82nd Combat Aviation Brigade current Modular Force structure. In 2006, the 82nd Aviation Brigade transformed to become the 82nd Combat Aviation Brigade. The 82nd CAB is organized as a medium CAB and shares this common structure with the aviation units in the 101st ABN and 1st ID. Major changes to the 82nd CAB include:
Conversion of 1-82 to an AH-64D Attack Recon Battalion
Addition of a Pathfinder Company to 2-82
Addition of 3-82 General Support Aviation Battalion with organic CH-47, UH-60, MEDEVAC, and Air Traffic Services
Conversion of D/AMC to 122nd Aviation Support Battalion
82nd CAB units:
Headquarters and Headquarters Company (HHC)
The 82nd Aviation Brigade owes its lineage and heritage to 3 organizations: the 82nd Combat Aviation Battalion, the lst Squadron (Air), 17th Cavalry Regiment, and the 269th Aviation Battalion. The regimental colors of both the 17th Cavalry Regiment and 82nd Combat Aviation Battalion were still proudly represented in the Brigade.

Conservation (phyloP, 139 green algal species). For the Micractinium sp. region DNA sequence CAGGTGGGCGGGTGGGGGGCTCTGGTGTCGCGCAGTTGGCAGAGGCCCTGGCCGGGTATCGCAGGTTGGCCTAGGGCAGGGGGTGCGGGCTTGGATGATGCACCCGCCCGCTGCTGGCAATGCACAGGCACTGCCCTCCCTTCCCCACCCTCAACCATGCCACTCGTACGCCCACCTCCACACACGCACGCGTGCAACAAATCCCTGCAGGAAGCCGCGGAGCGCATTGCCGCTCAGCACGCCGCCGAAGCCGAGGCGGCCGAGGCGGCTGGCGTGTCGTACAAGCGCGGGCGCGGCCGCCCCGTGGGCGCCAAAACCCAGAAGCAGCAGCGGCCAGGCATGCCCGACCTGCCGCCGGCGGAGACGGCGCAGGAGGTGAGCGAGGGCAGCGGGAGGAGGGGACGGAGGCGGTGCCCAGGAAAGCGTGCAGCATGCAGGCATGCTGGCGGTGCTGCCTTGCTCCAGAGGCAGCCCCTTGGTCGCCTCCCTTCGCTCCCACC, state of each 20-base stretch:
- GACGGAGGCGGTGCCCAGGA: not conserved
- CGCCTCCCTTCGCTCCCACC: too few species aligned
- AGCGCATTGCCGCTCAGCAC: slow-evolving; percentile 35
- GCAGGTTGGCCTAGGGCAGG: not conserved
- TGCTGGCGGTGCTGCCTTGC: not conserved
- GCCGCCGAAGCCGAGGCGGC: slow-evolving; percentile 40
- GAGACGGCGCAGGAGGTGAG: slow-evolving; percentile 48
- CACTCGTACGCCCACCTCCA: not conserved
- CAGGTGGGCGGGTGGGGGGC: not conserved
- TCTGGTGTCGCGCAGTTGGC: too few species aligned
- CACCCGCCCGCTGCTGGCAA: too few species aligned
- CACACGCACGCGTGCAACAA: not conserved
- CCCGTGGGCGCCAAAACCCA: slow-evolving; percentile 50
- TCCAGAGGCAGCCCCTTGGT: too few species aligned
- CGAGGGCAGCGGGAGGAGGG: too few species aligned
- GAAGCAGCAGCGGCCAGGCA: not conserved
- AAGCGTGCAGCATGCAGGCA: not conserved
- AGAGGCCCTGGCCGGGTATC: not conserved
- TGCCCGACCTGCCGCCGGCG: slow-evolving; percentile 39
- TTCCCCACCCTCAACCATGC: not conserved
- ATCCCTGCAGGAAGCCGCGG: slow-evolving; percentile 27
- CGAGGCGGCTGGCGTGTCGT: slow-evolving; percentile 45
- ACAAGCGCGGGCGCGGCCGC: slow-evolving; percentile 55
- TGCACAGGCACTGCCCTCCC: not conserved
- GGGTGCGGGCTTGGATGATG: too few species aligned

1st Squadron, 17th Cavalry Regiment
The 17th Cavalry Regiment was first constituted on 1 July 1916, making the 1st Squadron, 17th Cavalry Regiment, the oldest unit in the 82nd Aviation Brigade. The 17th Cavalry Regiment was organized under the provisions of the National Defense Act of 1916 at Fort Bliss, Texas on 30 June 1916 and constituted on 1 July 1916. General Pershing had taken his columns into Mexico only a short time before and the need of cavalry troops was pressing. Thirty-two officers and 791 veterans from the lst, 3rd, 6th, 8th and 14th Regiments were transferred as the nucleus of the new regiment. The cavalry organization of 17 regiments, in effect when the United States entered the war against Germany, was based upon the National Defense Act of 1916. In May 1917, emergency laws called for an immediate increase to full strength authorized by the National Defense Act, and organization of the remaining 8 new cavalry regiments began at once.
The demobilization of the National Guard of Hawaii followed the end of World War I. As a result the 17th Cavalry was the only mobile line organization in the Hawaiian Department. The regiment, strengthened by various recruit contingents which joined during the summer of 1919, furnished the garrison at Fort Shafter and Schofield Barracks, until the fall of 1920, when the arrival of additional troops relieved the cavalry of some of their duties. The 17th Cavalry was inactivated on 26 September 1921 at Presidio of Monterey, California.